I recently started teaching a children’s class with the help of a friend. There are 5 children in the class from our particular area in Perth, and we use material from the third book of the Ruhi Institute. So far we’ve had 2 lessons, covering these subjects: Purity of Heart and Justice.
I had been meaning to do this for some time, but I have to admit I was (and still am to some extent) nervous about the whole experience. Not only do I not frequently interact with children, the interaction that you might have with a child socially can be quite different to teacher/student interaction. Nevertheless I have been very excited about the learning opportunity. In these two sessions I have made a few observations I want to share. I’m hoping that I can also use this experience to improve Connectorium in one way or another.
Every Child is Unique
This is so obvious, but it’s funny how we can completely forget about it when we are not actually working with children. Every child has their uniqueness. Every child has weaknesses and strength, his/her own way of interacting with you and with other children, and his/her own ways of getting motivated and focusing on a task. One child might be extremely well mannered, but might have trouble following simple tasks. Another child might be very testy, but excels at drawing, and you can use that as a basis for encouraging them in other areas…
All of this makes it so important that a teacher is able to have enough room for attending to each child’s needs. I know next to nothing about the state of the education system in any of the countries I’ve lived in, but I now really understand why a teacher might be so frustrated about having to teach large classes. There is just no way to give enough attention to the needs of each individual child (Heck I already have trouble with 5!!). Really I feel that anyone who is making decisions about an educational system, must personally be working with children on a regular basis to understand the intricacies.
Children Interact Differently with Different Children
One thing I have noticed in both lessons is that children can act very differently depending on who they are sitting next to, or who they are working with on a task. It’s funny, because not only do I remember being the exact same way as a child, in some ways I think as an adult I still act this way. I think we all do. None of us are always consistently the same person. We don’t act the same way around our parents as we do around close friends. Of course as adults typically learn some personal boundaries.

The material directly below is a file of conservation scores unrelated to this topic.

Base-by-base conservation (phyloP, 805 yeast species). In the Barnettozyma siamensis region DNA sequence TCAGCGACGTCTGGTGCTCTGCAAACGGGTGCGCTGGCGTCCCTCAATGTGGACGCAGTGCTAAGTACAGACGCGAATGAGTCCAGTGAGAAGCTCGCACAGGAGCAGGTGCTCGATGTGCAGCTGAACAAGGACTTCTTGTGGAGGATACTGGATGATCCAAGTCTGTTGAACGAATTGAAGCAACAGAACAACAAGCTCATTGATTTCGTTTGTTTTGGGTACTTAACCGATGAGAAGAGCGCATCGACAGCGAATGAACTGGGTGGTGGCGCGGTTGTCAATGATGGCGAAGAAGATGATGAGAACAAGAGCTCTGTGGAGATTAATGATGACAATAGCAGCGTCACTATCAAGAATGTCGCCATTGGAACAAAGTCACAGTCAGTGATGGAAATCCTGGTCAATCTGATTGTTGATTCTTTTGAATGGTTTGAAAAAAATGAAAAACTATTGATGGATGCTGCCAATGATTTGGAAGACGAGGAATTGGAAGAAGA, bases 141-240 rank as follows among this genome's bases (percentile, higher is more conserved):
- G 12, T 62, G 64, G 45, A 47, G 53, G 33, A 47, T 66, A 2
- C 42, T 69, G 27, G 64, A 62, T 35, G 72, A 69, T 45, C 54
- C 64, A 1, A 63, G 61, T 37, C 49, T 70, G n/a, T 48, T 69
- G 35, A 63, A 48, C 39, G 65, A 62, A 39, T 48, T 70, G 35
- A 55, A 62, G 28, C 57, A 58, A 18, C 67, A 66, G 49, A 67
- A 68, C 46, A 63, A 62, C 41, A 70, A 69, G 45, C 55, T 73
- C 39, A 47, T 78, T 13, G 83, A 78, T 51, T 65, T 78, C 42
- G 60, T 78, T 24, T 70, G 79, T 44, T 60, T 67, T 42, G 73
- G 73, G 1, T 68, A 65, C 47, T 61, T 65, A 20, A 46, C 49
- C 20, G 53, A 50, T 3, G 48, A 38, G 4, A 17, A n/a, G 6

At a simple and practical level, this means that seating arrangement in the class becomes important. But beyond that I think it means that teachers must remember that they are teaching a class, as a unit. Not a group of individuals. It becomes important to nurture bonds of friendship and cooperation amongst the students, rather than individual excellence and competition. I’m sure I’m opening a can of worms by mentioning competition as a negative, as most educational systems today are inherently centered around competition, and it is indeed a strong motivator. Still I believe collaboration is a more important value to be taught. In my last class I asked the children to do coloring in pairs, rather than their usual individual drawing/coloring. I felt that this stretched them, in a good way, to have to deal with sharing and being detached from having sole ownership of their work. This is just a small example.
To be a Teacher, or to be a Friend
Before I started the class, I had this sort of illusion that as long as I interacted with the children as a friend, they’d be completely well behaved, and they’d be keen to learn, and everything would be jolly good! Of course this is very naive, as I quickly found. Granted, I have hardly had a chance to become close friends with the children, but it is obvious to me that being a friend is not enough. As I have learnt from my friend who is helping me with this (she has a lot more experience with teaching children), there are moments when you need to stop, and be the teacher. If a child is being particularly disruptive, this might mean just a look, this might mean asking them to sit out from an activity for a minute and explaining to them exactly why, or it could mean a firm reminder that they are not exercising a particular virtue.
I think I still find it a bit hard to be firm in that way, but it is certainly needed.
Positive Reinforcement is King
To balance what I have talked about above, I believe positive reinforcement is a much stronger motivator in many ways. One personal example: I had asked one of the children to share a prayer with the class a couple of times, which he had accepted but backed out of at the very last minute. During our coloring time, myself and my friend noticed that he was doing a particularly good job. I encouraged him about his work and asked him if he could, as a special privilege, share a prayer at the end of the class. Sure enough he accepted, and said a beautiful prayer from memory.
Again this is a one off example, but I can see how encouragement can be a very powerful motivator if we are looking out for the right opportunities.
Anyway I’m learning a lot from this experience. If nothing else, I appreciate a lot more the hard work that every parent puts into raising a child!